Making good tea while travelling

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I am just back from a long absence to the Pacific Northwest. I went to Seattle for business, met tons of people there and then my family joined me and we had a little more than a week vacation between Seattle, Victoria and Vancouver. For those interested, you can see our pictures on Flickr:

Seattle:
http://www.flickr.com/photos/lbugnion/collections/72157604406125724/

Victoria:
http://www.flickr.com/photos/lbugnion/collections/72157621755064349/

Vancouver:
http://www.flickr.com/photos/lbugnion/collections/72157621765415383/

Being just back, my fingers are itching to start blogging again, but I thought it would be fun to start with a more relaxed topic, one that I have been wanting to write about for quite some time: How to make good tea when travelling?

Those of you who know me well know that I am a tea lover. I drink much more tea than coffee, and in fact I don’t have a coffee maker at home (well, I have one of these italian coffee makers), but I use it only when I have guests, really (or when I make tiramisu ;))

The thing that really keeps me pumping is tea. But not just any tea: I strive on great tea. And no, great tea does not always mean expensive tea (though I did, once, pay 60 USD for 100 grams of Yunnan tea…). But still, I just cannot take what they serve you in airplanes and most restaurants, which is basically just tea dust. It results in very bitter tea, almost undrinkable. As in US hotels, sometimes you cannot even find tea bags.

Portable tea “pot”

The solution is to resort to the Chinese wisdom, and to use an accessory that they, too, have been using for centuries.

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This “pot” is made of one main container and two lids. The first lid is a metal mesh, and the second lid is water tight. When both lids are closed, no water can escape the container.

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To make great tea with this device is super easy. In the morning, I add some tea leaves. Then on my way, I always find a place to get hot water. In airplanes, just add the stewards. In hotels, they sometimes have hot water cookers (especially in Europe), but in the US they mostly don’t, so you can just ask in bars and restaurants. Sometimes you get weird looks (I am not sure if some people think I am using drugs or what) but it’s also a nice way to start a discussion by explaining what kind of tea this is. Also, in offices in the US, you often have a hot water tap on the sink. Just make sure that this is indeed potable water, and that it is hot enough (at least 80 celsius, ideally around 90).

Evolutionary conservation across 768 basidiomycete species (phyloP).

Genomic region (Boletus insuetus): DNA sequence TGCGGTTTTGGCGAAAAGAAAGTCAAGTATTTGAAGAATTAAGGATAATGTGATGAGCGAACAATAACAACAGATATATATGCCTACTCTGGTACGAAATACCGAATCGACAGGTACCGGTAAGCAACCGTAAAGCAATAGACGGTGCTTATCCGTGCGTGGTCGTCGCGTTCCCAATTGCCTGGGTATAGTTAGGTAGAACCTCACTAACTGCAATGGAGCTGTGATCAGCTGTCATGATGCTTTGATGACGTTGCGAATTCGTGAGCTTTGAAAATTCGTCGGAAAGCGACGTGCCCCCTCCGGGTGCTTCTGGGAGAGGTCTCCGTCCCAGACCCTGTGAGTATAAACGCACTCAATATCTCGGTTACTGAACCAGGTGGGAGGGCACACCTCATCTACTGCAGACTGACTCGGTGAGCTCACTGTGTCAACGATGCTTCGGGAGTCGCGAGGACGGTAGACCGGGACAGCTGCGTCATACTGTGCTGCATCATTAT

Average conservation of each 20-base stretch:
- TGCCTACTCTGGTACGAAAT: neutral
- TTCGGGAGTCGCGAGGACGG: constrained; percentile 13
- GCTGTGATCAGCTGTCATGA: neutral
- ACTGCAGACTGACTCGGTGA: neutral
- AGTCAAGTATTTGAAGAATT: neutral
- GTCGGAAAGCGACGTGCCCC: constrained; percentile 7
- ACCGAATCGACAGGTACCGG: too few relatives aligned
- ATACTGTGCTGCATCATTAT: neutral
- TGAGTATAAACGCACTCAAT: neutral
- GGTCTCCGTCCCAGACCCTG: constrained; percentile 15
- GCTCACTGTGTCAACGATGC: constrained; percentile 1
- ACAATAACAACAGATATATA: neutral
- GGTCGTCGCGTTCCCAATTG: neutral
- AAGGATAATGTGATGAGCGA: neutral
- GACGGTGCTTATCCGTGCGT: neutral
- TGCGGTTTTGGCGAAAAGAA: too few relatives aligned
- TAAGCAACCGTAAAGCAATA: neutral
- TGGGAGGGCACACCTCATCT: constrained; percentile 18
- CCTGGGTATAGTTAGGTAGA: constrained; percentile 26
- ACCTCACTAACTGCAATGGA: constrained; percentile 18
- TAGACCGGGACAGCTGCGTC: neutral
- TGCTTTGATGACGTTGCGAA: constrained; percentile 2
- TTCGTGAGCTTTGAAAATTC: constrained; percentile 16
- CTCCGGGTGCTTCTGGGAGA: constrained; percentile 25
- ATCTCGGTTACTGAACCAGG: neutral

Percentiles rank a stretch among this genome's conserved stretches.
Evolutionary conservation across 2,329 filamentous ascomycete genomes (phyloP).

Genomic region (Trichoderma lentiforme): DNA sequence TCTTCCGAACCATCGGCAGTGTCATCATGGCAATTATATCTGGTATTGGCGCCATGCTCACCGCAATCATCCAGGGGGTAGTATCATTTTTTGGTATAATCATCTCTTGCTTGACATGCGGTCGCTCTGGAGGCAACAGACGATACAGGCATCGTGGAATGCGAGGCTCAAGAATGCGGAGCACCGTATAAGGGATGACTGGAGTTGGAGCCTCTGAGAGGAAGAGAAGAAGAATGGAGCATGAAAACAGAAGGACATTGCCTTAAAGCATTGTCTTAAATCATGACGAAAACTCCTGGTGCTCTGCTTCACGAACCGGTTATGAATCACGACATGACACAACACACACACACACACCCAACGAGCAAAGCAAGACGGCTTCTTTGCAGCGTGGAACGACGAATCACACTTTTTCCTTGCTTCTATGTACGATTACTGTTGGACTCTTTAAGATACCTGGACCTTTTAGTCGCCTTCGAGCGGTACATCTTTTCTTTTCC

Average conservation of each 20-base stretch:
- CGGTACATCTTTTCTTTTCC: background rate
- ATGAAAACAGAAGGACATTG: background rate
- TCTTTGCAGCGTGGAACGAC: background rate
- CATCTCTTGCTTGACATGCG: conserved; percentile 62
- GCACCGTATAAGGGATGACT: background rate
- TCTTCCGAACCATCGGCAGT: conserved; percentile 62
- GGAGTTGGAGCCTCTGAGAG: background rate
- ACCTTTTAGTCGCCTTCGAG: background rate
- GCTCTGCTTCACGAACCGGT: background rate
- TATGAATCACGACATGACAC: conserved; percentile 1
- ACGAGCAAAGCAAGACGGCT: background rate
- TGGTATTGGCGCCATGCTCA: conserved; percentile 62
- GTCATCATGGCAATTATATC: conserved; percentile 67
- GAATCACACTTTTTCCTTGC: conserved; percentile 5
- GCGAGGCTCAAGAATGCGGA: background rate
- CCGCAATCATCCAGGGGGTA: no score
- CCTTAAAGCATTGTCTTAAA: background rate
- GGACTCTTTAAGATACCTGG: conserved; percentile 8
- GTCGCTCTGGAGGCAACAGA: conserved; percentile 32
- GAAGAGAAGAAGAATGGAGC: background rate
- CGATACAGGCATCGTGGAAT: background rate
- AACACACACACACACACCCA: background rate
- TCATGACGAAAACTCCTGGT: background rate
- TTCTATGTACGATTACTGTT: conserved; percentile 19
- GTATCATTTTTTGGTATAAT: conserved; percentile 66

I bought my tea pot from the Mad Hat tea shop in Tacoma, WA, USA but I am pretty sure they can be found elsewhere too. It is a typical Chinese article, and super easy to find in Asia.

Drinking the tea

When the tea is ready, I simply unscrew the first lid, leaving the metal mesh, and pour the tea into one of these portable cups with a lid that you can buy from Starbucks. The capacity is roughly the same, so you can empty the “tea pot” into the drinking cup completely. This is actually very important if you intend to reuse the leaves during the day (see below).

Reusing the leaves

With some teas, you can actually reuse the leaves multiple times during the day. Often, the first infusion is actually not the best, because it tends to be stronger and more bitter than the following ones. Perfect teas to carry through the day are Oolong teas.

What teas to use?

The previous paragraph says it all, mostly. If you want to reuse the leaves throughout the day, prefer teas with large, mostly uncut leaves. This can be a white tea, certain greens, oolongs. Black teas are less suited to be reused throughout the day, and the flavor tends to fade after 2 infusions. With a good oolong, however, the flavor remains for 5, 6 infusions without any worries. And if you like white teas, you can infuse and drink almost like water, perfect for health!

Typically I take 2 or 3 different teas with me on trips. One oolong for the day, and two other teas for morning or evenings, to break the monotony.

Boiling water

If you want even more freedom to get hot water, you can do like I did and purchase a portable water cooker. These can be found in airports. It is very small and easy to pack, can switch between 115 V and 230 V (there is a small switch below the pot), and cooks the exact quantity of water that my “tea pot” can hold, so it is perfect. I take this pot with me mostly when I am away for more than 3 or 4 days.

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And sugar?

Even though tea purist frown on it, I do like sugar in my tea sometimes, especially in the morning. Finding sugar is very easy, any bar, Starbucks, hotel etc have sugar packs lying around. So it’s really easy to have some for your tea if you are so inclined.

I hope that this info helps you to become a travelling tea lover like me!

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